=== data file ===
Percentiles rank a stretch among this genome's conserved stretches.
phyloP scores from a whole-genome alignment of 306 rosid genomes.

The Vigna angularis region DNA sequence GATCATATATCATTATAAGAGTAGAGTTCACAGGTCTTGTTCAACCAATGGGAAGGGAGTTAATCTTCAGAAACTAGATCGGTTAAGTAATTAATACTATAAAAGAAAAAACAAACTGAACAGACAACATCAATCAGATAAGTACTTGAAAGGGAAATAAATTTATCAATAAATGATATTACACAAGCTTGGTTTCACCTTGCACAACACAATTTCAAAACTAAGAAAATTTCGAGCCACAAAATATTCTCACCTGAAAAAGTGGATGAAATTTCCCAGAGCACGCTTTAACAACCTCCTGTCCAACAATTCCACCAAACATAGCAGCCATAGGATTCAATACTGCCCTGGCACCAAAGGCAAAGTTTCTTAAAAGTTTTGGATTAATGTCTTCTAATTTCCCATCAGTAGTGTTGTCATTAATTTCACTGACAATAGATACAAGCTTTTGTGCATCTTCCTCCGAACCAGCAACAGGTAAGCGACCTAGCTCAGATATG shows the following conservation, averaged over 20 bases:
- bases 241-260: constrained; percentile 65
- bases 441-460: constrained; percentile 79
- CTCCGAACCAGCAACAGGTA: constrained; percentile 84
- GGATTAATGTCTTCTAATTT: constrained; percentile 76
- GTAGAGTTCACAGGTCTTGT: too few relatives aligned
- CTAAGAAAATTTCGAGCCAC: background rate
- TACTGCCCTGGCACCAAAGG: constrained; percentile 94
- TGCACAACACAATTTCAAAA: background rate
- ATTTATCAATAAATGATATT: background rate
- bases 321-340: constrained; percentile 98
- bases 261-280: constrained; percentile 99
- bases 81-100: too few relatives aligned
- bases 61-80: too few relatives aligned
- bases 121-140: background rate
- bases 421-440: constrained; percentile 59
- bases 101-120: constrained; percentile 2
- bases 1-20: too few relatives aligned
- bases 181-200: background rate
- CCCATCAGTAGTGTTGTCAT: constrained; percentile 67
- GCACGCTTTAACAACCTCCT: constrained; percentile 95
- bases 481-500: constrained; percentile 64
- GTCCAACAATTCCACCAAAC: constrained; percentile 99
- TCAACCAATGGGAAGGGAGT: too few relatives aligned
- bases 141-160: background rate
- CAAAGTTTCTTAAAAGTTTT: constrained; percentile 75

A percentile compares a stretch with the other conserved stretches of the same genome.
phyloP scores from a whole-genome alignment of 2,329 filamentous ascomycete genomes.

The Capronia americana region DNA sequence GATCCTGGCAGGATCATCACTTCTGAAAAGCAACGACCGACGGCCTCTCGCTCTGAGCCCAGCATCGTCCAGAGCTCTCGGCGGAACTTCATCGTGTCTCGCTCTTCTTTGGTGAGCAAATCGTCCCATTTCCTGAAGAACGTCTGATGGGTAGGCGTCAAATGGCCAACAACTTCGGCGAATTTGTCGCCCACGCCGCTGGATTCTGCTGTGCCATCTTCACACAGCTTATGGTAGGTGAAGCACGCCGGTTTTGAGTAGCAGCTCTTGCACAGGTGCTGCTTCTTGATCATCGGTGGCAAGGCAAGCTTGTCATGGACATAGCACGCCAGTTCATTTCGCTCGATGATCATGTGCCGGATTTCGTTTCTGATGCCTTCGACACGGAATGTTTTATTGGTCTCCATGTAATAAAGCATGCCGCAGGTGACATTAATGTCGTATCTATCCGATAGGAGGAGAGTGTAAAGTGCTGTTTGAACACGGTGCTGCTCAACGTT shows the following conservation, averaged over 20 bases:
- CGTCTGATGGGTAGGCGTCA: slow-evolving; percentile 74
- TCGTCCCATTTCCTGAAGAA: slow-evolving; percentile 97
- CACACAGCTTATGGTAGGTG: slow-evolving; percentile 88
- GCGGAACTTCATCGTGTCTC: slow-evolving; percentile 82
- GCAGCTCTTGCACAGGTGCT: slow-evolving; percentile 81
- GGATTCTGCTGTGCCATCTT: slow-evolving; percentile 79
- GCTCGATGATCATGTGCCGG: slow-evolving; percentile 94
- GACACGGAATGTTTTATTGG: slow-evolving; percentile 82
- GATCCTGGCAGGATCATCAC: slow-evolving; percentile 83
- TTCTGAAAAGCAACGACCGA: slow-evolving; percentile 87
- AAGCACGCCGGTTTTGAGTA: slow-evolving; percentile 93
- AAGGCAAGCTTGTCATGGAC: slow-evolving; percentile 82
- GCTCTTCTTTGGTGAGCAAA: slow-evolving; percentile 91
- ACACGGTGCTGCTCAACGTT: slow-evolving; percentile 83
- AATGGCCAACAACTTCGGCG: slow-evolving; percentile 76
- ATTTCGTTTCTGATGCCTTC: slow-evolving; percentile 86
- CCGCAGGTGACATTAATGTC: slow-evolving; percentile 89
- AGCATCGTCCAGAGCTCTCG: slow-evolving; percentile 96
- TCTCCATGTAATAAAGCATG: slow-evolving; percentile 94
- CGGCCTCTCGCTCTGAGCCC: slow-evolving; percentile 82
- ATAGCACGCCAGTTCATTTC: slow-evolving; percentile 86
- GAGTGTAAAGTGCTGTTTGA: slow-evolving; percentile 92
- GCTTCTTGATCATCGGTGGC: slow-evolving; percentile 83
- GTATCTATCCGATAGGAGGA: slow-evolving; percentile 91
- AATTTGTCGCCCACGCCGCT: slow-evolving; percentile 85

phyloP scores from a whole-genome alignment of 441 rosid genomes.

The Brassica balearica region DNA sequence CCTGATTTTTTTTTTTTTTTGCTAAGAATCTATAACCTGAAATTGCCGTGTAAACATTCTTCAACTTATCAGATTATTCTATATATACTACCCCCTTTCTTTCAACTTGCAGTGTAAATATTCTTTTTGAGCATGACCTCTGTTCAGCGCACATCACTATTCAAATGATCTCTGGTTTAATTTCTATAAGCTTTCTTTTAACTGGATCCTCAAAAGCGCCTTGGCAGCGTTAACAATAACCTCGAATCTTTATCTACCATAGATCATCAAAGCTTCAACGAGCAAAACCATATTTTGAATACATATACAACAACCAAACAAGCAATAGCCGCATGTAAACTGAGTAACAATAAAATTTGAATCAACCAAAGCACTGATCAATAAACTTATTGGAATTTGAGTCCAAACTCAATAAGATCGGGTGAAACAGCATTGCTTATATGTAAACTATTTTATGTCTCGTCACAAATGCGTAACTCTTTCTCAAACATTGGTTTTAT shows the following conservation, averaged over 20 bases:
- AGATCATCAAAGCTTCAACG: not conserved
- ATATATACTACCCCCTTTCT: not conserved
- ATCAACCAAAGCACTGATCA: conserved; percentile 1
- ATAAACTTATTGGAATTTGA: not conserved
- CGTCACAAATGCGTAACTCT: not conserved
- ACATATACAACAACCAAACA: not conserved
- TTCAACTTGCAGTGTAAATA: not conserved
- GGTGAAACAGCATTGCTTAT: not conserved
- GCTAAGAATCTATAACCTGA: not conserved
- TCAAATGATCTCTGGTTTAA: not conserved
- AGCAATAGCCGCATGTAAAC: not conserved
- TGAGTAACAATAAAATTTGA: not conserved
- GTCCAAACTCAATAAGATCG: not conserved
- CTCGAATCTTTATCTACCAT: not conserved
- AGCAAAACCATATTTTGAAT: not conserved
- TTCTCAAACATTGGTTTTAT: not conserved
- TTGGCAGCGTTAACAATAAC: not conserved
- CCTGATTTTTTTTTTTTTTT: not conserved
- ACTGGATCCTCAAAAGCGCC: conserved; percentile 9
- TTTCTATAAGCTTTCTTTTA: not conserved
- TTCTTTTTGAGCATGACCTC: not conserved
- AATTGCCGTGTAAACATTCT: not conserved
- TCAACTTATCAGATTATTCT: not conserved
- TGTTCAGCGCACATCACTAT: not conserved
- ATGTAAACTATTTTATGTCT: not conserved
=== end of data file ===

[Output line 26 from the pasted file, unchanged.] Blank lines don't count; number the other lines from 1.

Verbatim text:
- TCAACCAATGGGAAGGGAGT: too few relatives aligned